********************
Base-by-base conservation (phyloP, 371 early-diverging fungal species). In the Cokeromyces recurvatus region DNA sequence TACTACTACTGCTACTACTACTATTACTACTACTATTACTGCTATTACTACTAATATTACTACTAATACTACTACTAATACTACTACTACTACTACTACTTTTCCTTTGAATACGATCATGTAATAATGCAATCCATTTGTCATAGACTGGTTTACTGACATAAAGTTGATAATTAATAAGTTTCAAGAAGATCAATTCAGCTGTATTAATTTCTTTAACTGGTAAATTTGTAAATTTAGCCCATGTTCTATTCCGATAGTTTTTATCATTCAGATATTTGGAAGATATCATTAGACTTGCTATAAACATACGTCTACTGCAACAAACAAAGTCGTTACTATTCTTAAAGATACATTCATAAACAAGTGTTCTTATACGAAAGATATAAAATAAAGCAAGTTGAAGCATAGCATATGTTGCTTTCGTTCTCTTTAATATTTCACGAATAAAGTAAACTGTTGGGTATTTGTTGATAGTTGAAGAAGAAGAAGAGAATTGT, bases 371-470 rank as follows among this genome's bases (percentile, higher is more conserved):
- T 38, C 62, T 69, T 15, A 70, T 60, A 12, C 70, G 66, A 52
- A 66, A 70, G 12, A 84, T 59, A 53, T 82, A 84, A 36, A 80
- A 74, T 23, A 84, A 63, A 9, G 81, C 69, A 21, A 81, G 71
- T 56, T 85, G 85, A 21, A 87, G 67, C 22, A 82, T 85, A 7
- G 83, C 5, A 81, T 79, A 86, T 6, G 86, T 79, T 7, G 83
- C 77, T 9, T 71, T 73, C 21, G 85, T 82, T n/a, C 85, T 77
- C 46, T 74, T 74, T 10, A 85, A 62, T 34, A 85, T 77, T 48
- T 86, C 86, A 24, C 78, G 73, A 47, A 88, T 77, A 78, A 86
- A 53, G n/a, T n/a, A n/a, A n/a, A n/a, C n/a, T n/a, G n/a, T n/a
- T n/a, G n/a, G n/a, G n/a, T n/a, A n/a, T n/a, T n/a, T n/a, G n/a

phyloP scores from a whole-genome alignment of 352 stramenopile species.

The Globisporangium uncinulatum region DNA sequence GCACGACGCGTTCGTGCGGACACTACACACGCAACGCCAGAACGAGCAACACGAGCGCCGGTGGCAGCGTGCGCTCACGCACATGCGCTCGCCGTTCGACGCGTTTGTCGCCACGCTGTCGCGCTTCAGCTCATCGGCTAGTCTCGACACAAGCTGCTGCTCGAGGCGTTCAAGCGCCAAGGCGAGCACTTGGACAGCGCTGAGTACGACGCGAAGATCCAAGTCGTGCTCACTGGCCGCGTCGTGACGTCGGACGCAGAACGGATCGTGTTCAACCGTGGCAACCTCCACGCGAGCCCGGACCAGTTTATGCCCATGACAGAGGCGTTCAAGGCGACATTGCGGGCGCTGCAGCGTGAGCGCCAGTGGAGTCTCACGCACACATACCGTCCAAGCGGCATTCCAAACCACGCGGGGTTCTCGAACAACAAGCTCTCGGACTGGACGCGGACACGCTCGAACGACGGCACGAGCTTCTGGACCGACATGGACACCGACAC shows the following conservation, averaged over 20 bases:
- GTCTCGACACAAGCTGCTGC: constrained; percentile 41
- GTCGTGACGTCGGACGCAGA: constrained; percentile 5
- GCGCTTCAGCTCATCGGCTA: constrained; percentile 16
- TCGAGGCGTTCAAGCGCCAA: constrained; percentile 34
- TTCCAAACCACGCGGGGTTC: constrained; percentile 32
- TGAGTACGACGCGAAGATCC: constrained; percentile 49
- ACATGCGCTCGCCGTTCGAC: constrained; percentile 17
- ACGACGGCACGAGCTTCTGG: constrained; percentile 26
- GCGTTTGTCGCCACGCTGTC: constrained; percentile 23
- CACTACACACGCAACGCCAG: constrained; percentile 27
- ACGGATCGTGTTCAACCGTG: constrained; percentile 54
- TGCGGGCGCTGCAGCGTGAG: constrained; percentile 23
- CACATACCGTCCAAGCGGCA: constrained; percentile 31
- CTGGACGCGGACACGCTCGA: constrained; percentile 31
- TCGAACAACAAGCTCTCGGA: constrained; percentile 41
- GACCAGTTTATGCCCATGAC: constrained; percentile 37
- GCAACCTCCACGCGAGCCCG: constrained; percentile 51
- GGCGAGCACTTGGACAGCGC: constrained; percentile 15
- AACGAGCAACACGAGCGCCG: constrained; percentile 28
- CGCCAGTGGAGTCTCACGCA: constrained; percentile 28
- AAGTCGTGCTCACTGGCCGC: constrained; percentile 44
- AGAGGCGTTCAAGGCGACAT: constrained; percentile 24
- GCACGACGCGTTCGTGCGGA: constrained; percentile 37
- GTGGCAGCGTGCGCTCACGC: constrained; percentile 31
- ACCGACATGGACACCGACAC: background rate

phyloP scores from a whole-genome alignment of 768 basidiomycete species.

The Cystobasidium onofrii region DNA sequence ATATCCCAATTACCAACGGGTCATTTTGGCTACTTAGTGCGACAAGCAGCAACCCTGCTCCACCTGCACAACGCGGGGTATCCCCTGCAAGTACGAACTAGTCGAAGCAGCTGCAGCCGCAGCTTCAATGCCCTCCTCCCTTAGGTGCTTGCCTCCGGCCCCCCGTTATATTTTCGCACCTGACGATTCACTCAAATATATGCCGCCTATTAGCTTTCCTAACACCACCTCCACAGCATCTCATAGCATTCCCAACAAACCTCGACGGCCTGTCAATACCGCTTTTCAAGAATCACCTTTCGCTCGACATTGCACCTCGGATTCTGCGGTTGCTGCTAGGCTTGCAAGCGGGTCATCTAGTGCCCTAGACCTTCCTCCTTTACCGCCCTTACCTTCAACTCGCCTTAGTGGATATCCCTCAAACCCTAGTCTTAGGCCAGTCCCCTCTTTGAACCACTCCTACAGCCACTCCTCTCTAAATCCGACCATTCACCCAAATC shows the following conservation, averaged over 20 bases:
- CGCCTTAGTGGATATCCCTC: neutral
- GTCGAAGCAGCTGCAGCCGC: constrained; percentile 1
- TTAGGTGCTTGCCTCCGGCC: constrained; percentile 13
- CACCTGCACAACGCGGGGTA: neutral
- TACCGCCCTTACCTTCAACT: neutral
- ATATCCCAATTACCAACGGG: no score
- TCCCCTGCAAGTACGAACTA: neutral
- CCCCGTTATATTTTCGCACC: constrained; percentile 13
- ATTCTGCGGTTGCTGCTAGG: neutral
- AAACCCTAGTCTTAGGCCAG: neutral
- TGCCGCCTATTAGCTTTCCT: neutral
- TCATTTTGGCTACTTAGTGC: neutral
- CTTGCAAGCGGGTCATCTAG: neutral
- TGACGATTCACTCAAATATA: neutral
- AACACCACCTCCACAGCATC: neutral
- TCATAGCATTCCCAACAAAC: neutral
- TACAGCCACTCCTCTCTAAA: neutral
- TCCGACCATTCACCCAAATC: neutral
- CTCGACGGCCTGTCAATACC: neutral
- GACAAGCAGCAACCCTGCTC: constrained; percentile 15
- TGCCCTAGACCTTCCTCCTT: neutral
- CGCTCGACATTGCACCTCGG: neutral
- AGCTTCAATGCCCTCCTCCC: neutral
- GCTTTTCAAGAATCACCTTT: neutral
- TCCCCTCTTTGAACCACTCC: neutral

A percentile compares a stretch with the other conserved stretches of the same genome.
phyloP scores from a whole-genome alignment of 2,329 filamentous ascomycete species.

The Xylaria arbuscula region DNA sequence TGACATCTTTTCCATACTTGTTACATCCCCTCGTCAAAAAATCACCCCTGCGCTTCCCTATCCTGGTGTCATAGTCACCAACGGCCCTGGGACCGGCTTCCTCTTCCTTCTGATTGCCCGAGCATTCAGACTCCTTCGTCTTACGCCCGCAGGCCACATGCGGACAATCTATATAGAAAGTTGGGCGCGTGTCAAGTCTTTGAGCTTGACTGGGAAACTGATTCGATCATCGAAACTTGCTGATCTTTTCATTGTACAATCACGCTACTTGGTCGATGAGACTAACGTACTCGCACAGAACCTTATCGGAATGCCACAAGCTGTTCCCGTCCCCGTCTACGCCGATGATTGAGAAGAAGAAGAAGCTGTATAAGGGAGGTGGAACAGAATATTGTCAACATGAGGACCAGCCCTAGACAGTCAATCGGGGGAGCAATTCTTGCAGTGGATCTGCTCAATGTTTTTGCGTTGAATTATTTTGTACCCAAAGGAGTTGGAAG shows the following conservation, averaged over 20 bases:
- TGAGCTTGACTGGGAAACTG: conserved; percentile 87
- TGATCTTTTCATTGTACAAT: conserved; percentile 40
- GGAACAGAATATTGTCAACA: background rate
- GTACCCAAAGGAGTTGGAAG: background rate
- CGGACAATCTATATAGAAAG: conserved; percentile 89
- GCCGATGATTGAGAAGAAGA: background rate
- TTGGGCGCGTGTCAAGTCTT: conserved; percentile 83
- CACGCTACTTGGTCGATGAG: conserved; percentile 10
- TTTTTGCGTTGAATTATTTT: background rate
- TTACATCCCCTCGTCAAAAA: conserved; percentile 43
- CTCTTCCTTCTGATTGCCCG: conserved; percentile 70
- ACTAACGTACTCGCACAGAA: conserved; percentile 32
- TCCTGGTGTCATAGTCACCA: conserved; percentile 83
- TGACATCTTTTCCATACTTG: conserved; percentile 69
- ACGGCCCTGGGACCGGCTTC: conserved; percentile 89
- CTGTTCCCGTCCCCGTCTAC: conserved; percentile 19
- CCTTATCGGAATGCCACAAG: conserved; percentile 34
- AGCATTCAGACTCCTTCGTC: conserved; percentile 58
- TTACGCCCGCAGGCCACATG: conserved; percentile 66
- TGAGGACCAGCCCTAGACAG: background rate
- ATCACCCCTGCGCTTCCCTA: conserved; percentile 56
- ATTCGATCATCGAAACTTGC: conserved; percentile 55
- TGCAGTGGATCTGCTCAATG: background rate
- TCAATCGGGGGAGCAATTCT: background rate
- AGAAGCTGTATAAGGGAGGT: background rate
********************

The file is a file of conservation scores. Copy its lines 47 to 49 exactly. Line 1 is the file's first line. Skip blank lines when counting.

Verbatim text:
- TCCCCTGCAAGTACGAACTA: neutral
- CCCCGTTATATTTTCGCACC: constrained; percentile 13
- ATTCTGCGGTTGCTGCTAGG: neutral